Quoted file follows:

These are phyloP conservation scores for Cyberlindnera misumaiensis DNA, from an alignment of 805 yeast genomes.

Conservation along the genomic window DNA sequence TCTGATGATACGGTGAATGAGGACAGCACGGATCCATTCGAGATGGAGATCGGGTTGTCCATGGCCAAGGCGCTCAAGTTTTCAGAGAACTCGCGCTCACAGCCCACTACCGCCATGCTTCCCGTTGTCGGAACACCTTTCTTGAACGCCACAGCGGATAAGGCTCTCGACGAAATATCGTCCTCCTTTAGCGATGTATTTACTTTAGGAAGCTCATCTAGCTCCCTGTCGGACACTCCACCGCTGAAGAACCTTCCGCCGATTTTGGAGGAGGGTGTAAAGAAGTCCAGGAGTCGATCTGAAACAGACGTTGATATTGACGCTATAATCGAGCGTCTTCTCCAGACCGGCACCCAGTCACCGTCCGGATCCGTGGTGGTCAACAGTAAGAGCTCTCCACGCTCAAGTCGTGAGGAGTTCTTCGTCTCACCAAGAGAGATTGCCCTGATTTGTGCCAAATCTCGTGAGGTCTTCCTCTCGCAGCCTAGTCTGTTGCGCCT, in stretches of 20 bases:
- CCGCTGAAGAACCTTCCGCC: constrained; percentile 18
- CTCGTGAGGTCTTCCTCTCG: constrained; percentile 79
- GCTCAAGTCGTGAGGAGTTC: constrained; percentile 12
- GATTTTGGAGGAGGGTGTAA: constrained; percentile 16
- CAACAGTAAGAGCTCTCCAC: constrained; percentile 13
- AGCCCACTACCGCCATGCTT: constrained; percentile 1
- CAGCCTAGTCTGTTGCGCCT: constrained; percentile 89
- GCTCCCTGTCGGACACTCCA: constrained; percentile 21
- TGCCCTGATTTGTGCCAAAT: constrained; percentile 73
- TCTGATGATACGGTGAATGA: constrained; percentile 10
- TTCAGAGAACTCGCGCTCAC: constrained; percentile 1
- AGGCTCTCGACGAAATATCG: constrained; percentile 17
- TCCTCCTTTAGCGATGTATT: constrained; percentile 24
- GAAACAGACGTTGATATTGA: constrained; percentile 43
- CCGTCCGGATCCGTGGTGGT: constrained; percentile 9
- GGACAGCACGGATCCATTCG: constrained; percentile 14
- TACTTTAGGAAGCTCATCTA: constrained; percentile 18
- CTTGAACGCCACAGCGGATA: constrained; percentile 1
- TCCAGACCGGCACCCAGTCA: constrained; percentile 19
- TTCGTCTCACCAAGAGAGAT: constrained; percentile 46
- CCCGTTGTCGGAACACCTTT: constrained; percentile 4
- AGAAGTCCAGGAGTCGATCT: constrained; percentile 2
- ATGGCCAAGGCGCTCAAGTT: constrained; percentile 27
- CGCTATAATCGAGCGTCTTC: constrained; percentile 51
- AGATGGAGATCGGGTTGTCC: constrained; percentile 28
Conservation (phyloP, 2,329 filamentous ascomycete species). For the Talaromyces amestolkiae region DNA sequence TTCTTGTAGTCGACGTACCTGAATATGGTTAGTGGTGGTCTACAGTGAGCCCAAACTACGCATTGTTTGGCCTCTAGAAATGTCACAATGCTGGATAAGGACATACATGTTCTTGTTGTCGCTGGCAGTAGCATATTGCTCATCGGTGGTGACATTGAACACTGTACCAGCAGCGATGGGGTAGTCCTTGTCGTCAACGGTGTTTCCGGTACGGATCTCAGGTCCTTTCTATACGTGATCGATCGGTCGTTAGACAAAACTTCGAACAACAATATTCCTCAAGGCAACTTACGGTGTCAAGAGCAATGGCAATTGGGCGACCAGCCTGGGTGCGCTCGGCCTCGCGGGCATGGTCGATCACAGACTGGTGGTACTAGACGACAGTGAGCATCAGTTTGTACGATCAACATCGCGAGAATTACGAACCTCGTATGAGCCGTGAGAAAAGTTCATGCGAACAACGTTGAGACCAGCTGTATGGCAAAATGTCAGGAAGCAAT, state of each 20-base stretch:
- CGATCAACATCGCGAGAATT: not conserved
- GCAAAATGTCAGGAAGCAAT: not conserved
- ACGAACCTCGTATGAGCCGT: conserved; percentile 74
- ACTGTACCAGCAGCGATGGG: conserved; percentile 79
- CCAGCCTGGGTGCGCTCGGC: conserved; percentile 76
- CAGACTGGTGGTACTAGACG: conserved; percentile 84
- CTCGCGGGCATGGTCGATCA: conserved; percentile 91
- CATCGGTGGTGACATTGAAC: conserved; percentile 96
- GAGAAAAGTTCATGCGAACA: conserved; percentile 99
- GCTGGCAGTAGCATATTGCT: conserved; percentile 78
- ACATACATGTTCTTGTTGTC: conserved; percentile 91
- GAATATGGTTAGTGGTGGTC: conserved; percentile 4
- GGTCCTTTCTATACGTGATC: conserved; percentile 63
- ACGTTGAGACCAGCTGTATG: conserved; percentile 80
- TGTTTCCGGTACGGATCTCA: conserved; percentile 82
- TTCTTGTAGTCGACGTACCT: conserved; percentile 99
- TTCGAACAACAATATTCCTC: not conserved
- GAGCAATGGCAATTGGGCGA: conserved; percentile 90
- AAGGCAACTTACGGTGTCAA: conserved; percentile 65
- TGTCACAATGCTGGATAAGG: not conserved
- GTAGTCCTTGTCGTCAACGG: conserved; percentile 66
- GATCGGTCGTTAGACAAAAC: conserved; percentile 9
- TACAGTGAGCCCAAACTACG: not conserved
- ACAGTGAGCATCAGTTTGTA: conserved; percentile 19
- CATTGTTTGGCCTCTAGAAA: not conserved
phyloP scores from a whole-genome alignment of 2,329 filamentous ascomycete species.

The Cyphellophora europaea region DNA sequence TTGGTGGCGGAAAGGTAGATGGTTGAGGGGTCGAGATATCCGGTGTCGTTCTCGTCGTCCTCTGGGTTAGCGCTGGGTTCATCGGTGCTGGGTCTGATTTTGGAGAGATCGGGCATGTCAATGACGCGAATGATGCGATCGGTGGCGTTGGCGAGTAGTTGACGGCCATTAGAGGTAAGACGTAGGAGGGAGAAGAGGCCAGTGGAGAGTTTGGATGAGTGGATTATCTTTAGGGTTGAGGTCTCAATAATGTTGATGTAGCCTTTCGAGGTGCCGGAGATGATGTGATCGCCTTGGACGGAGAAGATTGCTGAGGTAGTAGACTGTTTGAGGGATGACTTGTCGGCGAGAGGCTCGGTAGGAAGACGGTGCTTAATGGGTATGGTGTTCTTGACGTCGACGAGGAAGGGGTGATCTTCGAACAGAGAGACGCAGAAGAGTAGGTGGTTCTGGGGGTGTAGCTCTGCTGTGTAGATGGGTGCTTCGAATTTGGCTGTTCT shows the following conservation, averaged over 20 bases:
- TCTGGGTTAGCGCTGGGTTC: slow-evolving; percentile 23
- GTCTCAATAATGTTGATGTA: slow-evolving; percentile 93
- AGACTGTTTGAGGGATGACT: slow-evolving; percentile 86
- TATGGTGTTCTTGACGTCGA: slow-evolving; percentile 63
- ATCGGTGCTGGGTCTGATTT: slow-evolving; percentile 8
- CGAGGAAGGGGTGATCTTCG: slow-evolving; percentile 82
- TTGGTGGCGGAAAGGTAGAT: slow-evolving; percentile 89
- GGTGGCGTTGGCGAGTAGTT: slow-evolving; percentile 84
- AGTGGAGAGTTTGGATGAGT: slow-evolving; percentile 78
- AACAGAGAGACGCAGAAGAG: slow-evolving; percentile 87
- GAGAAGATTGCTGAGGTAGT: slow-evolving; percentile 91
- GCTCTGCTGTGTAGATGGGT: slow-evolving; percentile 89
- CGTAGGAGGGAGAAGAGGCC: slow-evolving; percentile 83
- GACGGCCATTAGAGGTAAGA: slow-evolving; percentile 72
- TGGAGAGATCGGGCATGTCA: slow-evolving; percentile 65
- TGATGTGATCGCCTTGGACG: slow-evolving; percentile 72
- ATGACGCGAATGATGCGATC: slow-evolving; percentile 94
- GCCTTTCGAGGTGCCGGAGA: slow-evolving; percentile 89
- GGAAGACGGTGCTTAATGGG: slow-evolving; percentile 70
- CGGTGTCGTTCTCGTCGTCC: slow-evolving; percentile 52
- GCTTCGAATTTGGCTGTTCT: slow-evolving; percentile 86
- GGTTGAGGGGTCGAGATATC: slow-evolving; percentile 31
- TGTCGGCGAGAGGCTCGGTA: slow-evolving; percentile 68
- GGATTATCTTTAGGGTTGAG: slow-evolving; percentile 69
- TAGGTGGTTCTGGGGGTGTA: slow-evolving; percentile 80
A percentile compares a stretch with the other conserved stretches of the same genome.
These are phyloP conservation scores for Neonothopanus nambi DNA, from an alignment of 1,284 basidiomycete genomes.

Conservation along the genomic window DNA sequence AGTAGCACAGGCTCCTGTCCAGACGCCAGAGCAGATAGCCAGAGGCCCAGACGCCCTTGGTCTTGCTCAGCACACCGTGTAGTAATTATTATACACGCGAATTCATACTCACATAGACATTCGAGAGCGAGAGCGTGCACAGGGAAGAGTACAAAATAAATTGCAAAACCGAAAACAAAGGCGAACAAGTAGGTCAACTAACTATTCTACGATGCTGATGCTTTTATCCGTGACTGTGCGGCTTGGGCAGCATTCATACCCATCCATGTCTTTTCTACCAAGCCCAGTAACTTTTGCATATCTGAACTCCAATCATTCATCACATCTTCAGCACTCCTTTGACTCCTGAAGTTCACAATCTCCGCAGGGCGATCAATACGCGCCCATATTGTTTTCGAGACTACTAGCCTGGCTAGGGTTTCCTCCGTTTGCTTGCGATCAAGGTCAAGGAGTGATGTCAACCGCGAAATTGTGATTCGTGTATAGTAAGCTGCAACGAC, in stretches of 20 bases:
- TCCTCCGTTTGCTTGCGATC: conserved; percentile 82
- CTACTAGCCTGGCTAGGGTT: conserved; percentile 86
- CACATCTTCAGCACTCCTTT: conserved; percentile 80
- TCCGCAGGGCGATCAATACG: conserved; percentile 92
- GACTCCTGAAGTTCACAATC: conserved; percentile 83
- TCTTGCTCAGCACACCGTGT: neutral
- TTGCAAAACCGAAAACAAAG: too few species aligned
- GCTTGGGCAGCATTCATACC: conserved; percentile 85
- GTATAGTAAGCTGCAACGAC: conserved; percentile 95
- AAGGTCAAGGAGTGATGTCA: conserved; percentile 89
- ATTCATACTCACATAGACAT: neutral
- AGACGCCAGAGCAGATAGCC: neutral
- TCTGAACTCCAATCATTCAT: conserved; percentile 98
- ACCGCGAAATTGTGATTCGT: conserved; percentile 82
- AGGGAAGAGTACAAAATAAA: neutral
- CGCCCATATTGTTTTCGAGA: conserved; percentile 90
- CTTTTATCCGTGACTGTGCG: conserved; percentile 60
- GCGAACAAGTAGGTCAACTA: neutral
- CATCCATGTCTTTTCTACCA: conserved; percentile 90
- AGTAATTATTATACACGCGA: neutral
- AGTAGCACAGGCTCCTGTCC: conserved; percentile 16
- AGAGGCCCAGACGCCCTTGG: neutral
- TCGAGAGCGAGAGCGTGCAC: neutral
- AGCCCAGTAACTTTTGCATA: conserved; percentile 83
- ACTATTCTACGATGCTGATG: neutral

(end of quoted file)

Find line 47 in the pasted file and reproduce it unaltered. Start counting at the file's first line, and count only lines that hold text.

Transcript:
- AAGGCAACTTACGGTGTCAA: conserved; percentile 65